Topic of the week - Coop training the flock

I think privacy is one of the main keys to getting them to lay in their nest boxes. They need to be dark and hidden.

Also, since I let my ducks out early in the morning, they haven't always laid their eggs by then, so I scatter boxes around their yard as well. It seems to work better to have boxes scattered here and there, rather than a neat row of them.

And they pay more attention to new nesting locations, so sometimes I even move the boxes. Recently I moved one under a cluster of thorny bushes, and put a cinder block in front of it to make it even more private. Almost immediately, about five ducks decided they wanted to lay in it. A few weeks later, no one cared anymore. So I moved it again. And they laid in it again.
Crazy Canards! but as Daffy Duck would say, " that's deshpicable"
 

Chelsa'sChicks

Songster
Aug 16, 2017
609
845
192
My chickens all free range 100% with out cages or coop. The entire barn is basically the coop, and they always return to it cause they are all a few years old and see it as 'home' by now. When I have young birds though I do keep them confined in the barn brooder box for a few weeks longer just so they know THIS is where you want to be. They then proceed to mimic the older chickens and free range with them and roost in the rafters of the barn about 20-25ft up like the older chickens.

As for laying outside.. I've never had a hen missing that was sitting on a nest in the grass and my chickens will actually head back to the barn and leave the flock from free ranging to lay an egg. They do however, have places within the barn they will lay eggs besides the nesting boxes.. Like in the horses hay holders on the their hay or up in the hay loft way back where the spiders are. They just want something private I feel.
 

Smr

Chirping
Jun 7, 2017
38
54
70
I kept my young birds in the coop for 4 weeks. Then I let them go out into their run for 2 weeks. After that I let them free range at the end of the day and watched for their return to the coop.
When they started to lay eggs I put ceramic eggs in the nesting boxes and they eventually started using the boxes instead of the coop floor.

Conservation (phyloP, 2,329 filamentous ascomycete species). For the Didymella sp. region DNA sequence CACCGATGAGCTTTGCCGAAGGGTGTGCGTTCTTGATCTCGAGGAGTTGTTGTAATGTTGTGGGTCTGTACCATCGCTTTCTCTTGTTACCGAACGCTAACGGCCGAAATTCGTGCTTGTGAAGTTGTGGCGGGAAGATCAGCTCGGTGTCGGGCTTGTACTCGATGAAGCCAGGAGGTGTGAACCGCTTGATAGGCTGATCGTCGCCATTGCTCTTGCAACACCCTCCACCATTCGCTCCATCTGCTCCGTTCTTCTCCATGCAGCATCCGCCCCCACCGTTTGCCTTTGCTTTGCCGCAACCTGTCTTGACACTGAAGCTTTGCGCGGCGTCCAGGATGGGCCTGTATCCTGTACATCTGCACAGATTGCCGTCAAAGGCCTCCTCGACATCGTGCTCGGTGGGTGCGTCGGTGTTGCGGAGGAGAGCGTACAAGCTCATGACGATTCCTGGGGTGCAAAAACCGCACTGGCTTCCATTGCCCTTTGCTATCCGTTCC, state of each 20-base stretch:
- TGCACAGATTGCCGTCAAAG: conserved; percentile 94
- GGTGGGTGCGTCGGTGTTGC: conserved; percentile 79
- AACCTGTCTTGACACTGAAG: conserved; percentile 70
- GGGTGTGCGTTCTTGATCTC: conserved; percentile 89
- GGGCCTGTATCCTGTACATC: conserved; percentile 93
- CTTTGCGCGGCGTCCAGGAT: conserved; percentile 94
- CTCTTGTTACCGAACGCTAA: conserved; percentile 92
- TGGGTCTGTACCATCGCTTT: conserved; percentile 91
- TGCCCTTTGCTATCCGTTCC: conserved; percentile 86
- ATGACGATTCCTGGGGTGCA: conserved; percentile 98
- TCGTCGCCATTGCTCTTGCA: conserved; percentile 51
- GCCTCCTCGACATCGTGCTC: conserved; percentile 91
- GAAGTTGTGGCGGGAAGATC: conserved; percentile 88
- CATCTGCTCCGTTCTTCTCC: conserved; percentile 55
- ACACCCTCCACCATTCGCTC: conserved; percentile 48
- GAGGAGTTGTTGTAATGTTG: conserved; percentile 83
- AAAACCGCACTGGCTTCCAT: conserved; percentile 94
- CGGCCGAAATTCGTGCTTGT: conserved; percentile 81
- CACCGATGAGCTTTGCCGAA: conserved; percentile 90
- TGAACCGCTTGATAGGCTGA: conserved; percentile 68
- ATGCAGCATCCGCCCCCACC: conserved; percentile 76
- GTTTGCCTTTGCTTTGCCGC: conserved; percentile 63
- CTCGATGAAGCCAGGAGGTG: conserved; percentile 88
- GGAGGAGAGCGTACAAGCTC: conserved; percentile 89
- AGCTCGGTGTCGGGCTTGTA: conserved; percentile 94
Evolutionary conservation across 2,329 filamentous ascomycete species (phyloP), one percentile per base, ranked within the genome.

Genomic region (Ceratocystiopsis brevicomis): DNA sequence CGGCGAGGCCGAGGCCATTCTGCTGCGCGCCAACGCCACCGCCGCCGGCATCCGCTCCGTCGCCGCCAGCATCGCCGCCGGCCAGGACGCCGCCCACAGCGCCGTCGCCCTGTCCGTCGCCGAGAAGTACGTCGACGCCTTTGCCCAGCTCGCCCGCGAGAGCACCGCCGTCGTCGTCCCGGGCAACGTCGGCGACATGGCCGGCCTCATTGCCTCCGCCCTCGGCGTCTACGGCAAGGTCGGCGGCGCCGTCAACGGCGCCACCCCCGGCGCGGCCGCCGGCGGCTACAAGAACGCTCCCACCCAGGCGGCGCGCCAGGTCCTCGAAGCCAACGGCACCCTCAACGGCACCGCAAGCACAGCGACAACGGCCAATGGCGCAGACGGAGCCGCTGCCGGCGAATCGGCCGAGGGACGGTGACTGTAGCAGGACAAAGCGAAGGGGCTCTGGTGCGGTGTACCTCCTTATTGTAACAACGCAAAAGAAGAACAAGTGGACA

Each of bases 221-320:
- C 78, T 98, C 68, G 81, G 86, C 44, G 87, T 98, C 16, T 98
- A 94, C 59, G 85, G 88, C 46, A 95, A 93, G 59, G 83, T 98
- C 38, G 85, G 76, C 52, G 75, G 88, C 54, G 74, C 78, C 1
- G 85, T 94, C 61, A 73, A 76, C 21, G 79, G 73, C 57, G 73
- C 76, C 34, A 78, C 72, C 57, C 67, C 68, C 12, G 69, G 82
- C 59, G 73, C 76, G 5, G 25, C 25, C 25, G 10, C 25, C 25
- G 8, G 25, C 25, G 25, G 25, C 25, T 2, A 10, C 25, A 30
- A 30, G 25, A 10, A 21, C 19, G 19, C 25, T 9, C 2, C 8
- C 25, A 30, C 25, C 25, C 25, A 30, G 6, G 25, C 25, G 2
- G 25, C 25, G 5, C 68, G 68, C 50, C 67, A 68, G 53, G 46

ChickNanny13

Crossing the Road
6 Years
Jun 23, 2013
8,635
12,052
957
The Big Island/Hawaii
I bribed my girls with treats when I was first training them to return to the coop. I used a can with seeds in it. They learned/now know, what the sound of the can shaking means.
Did the same here, trained as chicks the sound of Freeze Dried MealWorms in a plastic container ... Shake several times & they come a running, no matter where they are. I had a few that would be waiting for me in the Coop/Run at close up time. Been feeding some feral chickens at the boat ramp, they've learned the sound of the shaking & my car.

Feedman77 is doing it right! must keep them in in the morning, after they have laid their eggs. Then they can go play
I don't allow my present girls to "free range" anymore, neighbor's got 7 dogs that are too interested even with the fence. I do put them out into the mobile tractor when the weather's nice but not until after they lay, only got 4BOs & they usually lay by early afternoon. Works for my schedule as that's when I'm home and available to keep an eye on those dogs.
 

BoyTheRooster

Songster
Jan 11, 2018
118
198
107
Christchurch, New Zealand
Most of our hens roost in a plum tree in the run. This isn't really an issue in New Zealand, our winter weather is pretty mild and they have shelter if they want/need it. Predators aren't really an issue either
All the hens lay in the nest boxes in the coop though, unless they good broody. In that cause they find some very good hiding spots in the run and turn about a month later with chicks :gig

Our older hens roost in the coops like good chickens. The reason the younger ones don't is they were raised outside the run (a naughty broody got out and hatched 14 chicks). When we finally got them back in the run, they just roosted in a tree like they had before. The the tree in the run is too high to climb and grab them to put them in the coop, so we just left it

As for getting them to use the coop/nest boxes, confining them to the coop for a few days works. If they have other chickens to copy from that can also help (but not always)

But does anyone know how to get chickens out of tall trees? Catching them before they roost isn't an option. To many hiding places

(Sorry this post is so long and probably weirdly worded, I'm typing on my phone)
 

path.otto

Songster
Jul 10, 2017
202
420
152
Mason City, IA
My chickens all free range 100% with out cages or coop. The entire barn is basically the coop, and they always return to it cause they are all a few years old and see it as 'home' by now. When I have young birds though I do keep them confined in the barn brooder box for a few weeks longer just so they know THIS is where you want to be. They then proceed to mimic the older chickens and free range with them and roost in the rafters of the barn about 20-25ft up like the older chickens.

As for laying outside.. I've never had a hen missing that was sitting on a nest in the grass and my chickens will actually head back to the barn and leave the flock from free ranging to lay an egg. They do however, have places within the barn they will lay eggs besides the nesting boxes.. Like in the horses hay holders on the their hay or up in the hay loft way back where the spiders are. They just want something private I feel.
I don't suppose they've eaten the spiders for you before you have to go look for the eggs?! :D Yuck, I'm afraid I'd leave them there.
 
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